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For decades, the Aloha State has been tempting us to leave our worries behind and spend a few luxurious days or weeks enjoying its tropical climate, friendly people, glorious beaches, and Polynesian cuisine. Hawaii became the U.S.' 50th state in 1959, but these paradisiacal islands had a fascinating history and sophisticated culture long before Europeans and Americans arrived. Here are eight things you might not know about Hawaii.
Hawaii’s First Human Inhabitants May Have Arrived as Early as the 4th Century
There's debate over this, but some historical and carbon-dated evidence indicates that Hawaii’s first settlers sailed north from the Marquesas Islands sometime between A.D. 300 and 500.Known as Polynesians, these intrepid seafarers crossed 2,000 miles of open ocean without compasses or any other navigational aids apart from their ancestral knowledge of wayfinding. Wayfinding means relying on environmental clues such as celestial bodies, currents, winds, swell patterns, animal migrations, and cloud formations instead of navigational tools and equipment.
Later, Polynesians from the Society Islands, which lie just south of the Marquesas and include Tahiti, made the trek north and settled in the Hawaiian Islands, too. People from other Pacific archipelagos followed suit over the next several centuries.
Hawaii’s First Settlers Arrived Aboard Double-Hulled Canoes
Polynesians constructed sturdy canoes (known as wa'a kaulua) with two planked hulls connected by crossbeams. They used these canoes to cross the 2,000 miles of open ocean en route to Hawaii. If you visit Pacific islands today, you might see people racing smaller canoes (wa'a kaukahi), which were originally made from a single, hollowed-out tree trunk and a much smaller outrigger (hull). Pacific islanders used wa'a kaukahi canoes for fishing and traveling short distances.
Wa'a kaulua canoes were much larger — around 50 to 70 feet long with a central platform situated over the crossbeams. The narrow, V-shaped double hulls provided greater stability and more cargo space than the smaller canoes with an outrigger, and the 20-foot-wide platform provided living space. For ropes and sails, Polynesians twisted and wove together coconut husks and other plant fibers. The vessels traveled from 100 to 150 miles per day and carried anywhere from 30 to 100 people — plus all their food, supplies, livestock, and plants.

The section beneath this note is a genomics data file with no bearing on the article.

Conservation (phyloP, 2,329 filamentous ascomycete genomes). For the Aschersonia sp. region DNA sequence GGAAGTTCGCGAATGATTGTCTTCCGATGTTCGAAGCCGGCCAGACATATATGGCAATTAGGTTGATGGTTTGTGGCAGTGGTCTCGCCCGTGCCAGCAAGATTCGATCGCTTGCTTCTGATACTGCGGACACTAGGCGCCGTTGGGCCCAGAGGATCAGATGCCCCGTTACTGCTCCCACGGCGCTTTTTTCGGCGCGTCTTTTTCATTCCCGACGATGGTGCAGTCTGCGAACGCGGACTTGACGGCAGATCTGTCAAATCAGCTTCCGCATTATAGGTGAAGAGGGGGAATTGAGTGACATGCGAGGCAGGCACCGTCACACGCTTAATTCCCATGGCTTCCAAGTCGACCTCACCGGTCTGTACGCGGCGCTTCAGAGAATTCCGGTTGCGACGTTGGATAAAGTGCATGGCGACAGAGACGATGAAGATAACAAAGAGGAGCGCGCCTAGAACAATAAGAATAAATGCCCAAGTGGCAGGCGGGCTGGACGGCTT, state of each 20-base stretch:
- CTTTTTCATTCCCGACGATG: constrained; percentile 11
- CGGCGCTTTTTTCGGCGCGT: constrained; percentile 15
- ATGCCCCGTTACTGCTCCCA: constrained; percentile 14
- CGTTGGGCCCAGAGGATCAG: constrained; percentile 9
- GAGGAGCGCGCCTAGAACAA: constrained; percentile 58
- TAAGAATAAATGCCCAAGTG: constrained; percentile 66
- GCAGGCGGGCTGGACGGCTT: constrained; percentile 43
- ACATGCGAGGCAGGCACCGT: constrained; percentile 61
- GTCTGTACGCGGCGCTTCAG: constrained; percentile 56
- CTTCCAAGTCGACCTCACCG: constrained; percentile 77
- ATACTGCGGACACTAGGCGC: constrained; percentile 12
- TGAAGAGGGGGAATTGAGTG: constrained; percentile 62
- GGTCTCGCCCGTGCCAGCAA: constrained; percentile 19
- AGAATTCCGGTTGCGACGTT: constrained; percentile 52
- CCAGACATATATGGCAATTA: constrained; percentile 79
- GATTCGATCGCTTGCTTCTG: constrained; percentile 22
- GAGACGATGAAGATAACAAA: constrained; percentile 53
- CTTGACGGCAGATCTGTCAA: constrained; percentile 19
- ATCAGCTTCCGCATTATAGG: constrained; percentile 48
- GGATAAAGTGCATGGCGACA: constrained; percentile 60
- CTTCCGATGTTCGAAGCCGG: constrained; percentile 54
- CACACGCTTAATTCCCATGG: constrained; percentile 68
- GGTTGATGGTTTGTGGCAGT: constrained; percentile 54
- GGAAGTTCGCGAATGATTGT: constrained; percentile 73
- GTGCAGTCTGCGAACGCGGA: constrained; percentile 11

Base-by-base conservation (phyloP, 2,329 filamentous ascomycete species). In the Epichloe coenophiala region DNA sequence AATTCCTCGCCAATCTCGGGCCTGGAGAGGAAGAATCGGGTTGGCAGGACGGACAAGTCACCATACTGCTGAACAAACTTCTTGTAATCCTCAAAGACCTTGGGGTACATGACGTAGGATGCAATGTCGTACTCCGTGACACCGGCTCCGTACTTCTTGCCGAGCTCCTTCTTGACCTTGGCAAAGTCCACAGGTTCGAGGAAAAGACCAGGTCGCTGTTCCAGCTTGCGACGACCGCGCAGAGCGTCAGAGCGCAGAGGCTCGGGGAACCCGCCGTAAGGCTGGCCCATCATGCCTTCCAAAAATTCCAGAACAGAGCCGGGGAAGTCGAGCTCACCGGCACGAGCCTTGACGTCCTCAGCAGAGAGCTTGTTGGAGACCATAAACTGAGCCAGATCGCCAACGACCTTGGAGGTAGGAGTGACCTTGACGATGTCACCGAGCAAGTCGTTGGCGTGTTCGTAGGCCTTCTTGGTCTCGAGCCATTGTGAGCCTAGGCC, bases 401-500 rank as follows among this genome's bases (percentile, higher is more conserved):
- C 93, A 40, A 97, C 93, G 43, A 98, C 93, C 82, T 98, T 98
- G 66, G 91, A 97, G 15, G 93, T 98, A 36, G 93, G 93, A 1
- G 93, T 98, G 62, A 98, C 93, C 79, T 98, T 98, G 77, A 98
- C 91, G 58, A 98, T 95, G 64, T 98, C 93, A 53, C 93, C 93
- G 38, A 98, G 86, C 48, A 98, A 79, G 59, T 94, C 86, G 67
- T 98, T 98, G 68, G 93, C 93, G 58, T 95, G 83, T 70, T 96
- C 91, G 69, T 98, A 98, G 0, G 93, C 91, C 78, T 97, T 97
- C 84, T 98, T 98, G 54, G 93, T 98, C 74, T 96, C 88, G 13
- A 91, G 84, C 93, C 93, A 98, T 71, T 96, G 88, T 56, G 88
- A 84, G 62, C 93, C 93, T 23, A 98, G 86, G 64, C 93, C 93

Polynesians Followed Bird Migrations to Hawaii
The Polynesians who voyaged vast distances across the Pacific were excellent navigators. In addition to relying on celestial bodies such as the moon, sun, and stars to find their way, Hawaii’s first settlers carefully observed birds. They noticed that seabirds flew long distances away from land in the morning to hunt for fish and then returned to shore in the evening. By noting the directions the birds flew later in the day, the sailors accurately surmised which direction land lay.
These early navigators also recognized that some land-based bird species, such as the Pacific golden plover, flew north in the spring and returned in the fall. This migration confirmed for these astute observers that a significant landmass or masses must exist somewhere farther north. When a group of Polynesians decided to follow the birds’ flight paths more than 1,500 years ago, it led them to Hawaii.
An Authentic Polynesian Canoe Replica Sailed From Hawaii to Tahiti in 1976
The Polynesian art of canoe building and navigation was almost lost forever until a group of artists, boat builders, historians, scientists, and native Hawaiians designed and built the canoe Hokule'a. Hokule'a (“Star of Gladness”) is a 62-foot authentic replica of the canoes the first Polynesians used to sail to Hawaii. Hokule'a was the first wa'a kaulua anyone had seen in more than 600 years.
In keeping with tradition, the group (who later became the Polynesian Voyaging Society) wanted to navigate by wayfinding as their Polynesian ancestors had. No one in Hawaii possessed the necessary knowledge, so they recruited Mau Piailug, a navigator from a small Micronesian island who had ancestral wayfinding skills. Under Pialug’s expert guidance, Hokule'a’s 12-member crew successfully sailed from Hawaii to Tahiti in 1976. A month later, Hokule'a made a return trip to Hawaii.. It has since sailed all over the world, and just celebrated the 44th anniversary of that maiden voyage. More than just a vessel, Hokule'a is credited with reviving interest in preserving native Hawaiian culture.
Hawaiian Culture Evolved in Isolation Until Captain James Cook’s 1778 Arrival
Once the first Polynesians arrived and established settlements in Hawaii, they often sailed back and forth between their new home and their previous ones in the Marquesas and Society Islands. They returned for reasons such as finding marriage partners, bringing back skilled workers, and obtaining plants, animals, and materials unavailable in the Hawaiian Islands.